Agenda items include fiscal year 2021 funding for inland and coastal navigation, the Inland Waterways Trust Fund, the Capital Investment Strategy activities, construction activities for Olmsted Locks and Dam Project, the Monongahela River Locks and Dams 2, 3, and 4 Project, the Chickamauga Lock Project and the Kentucky Lock Project; the Inner Harbor Navigation Canal Lock; and outcome of the 2020 Illinois Waterway closure.
For additional information, contact Mark Pointon at 703-428-6438.
TSAC To Meet
The Towing Safety Advisory Committee is scheduled to meet October 29 via teleconference to discuss Subchapter M implementation.
Open to the public, the meeting is set to begin at 1 p.m. EST.
Pre-meeting comments and documents for committee members must be submitted by October 20 and can be sent through the portal at www.regulations.gov.
For additional information and to join the teleconference, contact Matthew Layman at 202-372-1421.
Teleconference lines will be limited and available on a first-come, first-served basis.
Coronavirus Relief Legislation
After President Donald Trump unexpectedly called for suspending months-long talks over another coronavirus relief package, he quickly changed course and urged Congress to send him standalone bills for much more targeted responses.
So far, those included another round of $1,200 stimulus checks to Americans, $25 billion for airline payroll support and $135 billion for the Paycheck Protection Program.
“I am ready to sign right now,” Trump tweeted at one point.
By themselves, those proposals did not appear to be enough to advance the talks with House Speaker Nancy Pelosi (D-Calif.) and Treasury Secretary Steven Mnuchin.
Pelosi expressed opposition to such a piecemeal approach and promoted remarks by Federal Reserve Chairman Jerome Powell that “too little support would lead to a weak recovery, creating unnecessary hardship for households and businesses.”
Republicans have made it clear they will not support a $2.2-trillion, scaled-down version of the Democrats’ Heroes Act, which days earlier passed the House by a 214–207 vote.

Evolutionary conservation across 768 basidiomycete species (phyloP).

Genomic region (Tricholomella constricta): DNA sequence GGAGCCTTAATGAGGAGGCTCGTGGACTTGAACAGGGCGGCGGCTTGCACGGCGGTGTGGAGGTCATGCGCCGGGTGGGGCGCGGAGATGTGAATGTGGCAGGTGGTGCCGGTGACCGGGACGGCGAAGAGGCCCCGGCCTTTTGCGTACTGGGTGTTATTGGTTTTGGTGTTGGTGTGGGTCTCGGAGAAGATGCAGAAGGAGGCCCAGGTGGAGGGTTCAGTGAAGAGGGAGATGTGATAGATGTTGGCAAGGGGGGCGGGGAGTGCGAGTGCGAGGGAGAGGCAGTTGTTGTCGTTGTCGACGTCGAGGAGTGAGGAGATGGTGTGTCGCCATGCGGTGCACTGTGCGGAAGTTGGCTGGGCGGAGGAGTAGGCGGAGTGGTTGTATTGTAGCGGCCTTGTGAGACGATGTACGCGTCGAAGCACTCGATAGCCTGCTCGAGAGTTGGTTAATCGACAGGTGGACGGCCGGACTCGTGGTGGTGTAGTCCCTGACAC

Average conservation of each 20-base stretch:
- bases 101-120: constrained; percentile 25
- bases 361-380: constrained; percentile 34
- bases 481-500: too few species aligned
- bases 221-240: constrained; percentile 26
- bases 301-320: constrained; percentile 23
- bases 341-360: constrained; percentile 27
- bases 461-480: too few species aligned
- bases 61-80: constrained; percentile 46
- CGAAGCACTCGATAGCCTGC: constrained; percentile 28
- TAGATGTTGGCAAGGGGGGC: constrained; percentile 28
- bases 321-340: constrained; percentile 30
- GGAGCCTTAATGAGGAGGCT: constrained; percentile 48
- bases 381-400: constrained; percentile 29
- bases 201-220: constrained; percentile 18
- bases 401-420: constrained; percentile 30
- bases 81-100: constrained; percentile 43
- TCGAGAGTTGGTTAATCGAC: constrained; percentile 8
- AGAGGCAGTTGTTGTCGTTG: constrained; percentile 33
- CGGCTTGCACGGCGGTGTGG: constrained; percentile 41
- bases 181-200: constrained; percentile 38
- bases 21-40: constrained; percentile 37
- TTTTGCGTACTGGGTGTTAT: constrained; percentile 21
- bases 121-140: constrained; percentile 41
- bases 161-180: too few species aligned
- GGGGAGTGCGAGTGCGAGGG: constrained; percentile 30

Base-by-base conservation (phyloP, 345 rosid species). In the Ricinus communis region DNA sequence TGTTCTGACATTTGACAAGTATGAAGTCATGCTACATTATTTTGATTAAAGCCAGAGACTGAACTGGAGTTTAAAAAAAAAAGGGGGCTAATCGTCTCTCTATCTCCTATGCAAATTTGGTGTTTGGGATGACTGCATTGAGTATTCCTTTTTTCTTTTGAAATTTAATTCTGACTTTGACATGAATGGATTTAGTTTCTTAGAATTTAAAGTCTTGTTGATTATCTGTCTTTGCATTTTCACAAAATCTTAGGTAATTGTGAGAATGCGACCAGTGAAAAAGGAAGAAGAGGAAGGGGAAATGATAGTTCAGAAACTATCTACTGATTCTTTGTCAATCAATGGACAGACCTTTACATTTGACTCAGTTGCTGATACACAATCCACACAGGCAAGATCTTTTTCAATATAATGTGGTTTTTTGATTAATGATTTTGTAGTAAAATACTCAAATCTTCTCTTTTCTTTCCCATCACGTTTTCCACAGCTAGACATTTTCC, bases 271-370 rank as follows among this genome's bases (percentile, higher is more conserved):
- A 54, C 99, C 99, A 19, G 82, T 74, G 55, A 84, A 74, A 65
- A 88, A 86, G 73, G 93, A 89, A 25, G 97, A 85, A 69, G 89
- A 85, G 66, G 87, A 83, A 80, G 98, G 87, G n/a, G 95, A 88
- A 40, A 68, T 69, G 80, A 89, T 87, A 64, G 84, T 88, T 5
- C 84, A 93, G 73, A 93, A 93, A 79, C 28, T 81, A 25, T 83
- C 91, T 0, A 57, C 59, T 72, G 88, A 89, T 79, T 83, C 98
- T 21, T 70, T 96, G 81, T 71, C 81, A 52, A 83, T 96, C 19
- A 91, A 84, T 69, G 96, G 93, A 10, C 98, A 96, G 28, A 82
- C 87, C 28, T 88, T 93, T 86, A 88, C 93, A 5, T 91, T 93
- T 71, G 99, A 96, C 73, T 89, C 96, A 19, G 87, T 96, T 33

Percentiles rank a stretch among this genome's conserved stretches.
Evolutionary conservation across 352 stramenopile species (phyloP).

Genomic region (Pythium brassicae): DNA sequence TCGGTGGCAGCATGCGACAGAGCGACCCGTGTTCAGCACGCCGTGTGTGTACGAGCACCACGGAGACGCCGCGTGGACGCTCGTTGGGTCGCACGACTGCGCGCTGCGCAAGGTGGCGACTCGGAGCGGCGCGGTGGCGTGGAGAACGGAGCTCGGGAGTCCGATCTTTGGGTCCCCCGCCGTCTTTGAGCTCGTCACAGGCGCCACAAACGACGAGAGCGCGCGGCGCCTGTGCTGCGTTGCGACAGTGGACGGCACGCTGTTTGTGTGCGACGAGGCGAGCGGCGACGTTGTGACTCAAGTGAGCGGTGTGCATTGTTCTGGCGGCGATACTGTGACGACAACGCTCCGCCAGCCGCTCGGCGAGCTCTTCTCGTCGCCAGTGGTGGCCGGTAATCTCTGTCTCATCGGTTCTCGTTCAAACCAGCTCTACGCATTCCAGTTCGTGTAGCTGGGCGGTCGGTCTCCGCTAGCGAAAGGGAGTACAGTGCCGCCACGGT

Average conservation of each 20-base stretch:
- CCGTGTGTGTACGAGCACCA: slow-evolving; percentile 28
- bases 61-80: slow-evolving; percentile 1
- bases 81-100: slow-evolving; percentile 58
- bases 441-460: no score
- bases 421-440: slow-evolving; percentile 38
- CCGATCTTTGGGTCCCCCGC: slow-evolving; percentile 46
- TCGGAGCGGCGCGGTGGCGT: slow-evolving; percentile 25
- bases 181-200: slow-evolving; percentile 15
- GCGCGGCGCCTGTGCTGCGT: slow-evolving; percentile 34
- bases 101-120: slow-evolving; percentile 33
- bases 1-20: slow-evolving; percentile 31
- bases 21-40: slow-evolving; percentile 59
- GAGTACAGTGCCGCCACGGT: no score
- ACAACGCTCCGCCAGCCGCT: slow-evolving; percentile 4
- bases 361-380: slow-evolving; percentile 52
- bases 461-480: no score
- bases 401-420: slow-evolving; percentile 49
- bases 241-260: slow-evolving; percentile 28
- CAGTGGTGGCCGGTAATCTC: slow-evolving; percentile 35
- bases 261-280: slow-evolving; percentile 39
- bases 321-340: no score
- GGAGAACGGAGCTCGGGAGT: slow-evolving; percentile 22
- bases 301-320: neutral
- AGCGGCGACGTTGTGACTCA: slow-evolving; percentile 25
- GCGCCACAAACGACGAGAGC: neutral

With talks dragging on, Senate Majority Leader Mitch McConnell (R-Ky.) suggested on Fox News the Democrats are not serious about reaching a deal before the election.
Survival Craft Equipment
The Coast Guard is seeking comments on its proposed update to the type approval requirements for certain types of equipment that survival craft are required to carry on U.S.-flagged vessels.
Describing the proposed rule as deregulatory, the Coast Guard said it would remove Coast Guard type approval requirements for nine of these types of survival craft equipment and replace them with the requirement that the manufacturer self-certify that the equipment complies with a consensus standard.
Comments and related material must be received by December 4 and can be submitted by the portal at www.regulations.gov.
For additional information, contact Lt. Brock Hashimoto at 202-372-1426.
Seaway Organization Renaming
The House approved a bill by Rep. Marcy Kaptur (D-Ohio) to add Great Lakes to the name of the Saint Lawrence Seaway Development Corporation.
Approved by a voice vote, H.R. 4470 now goes to the Senate.
“The new name, the Great Lakes Saint Lawrence Seaway Development Corporation, will appropriately reflect the Seaway’s enormous role for connecting commerce, promoting economic development and protecting national security across the Great Lakes region and the nation,” Kaptur said.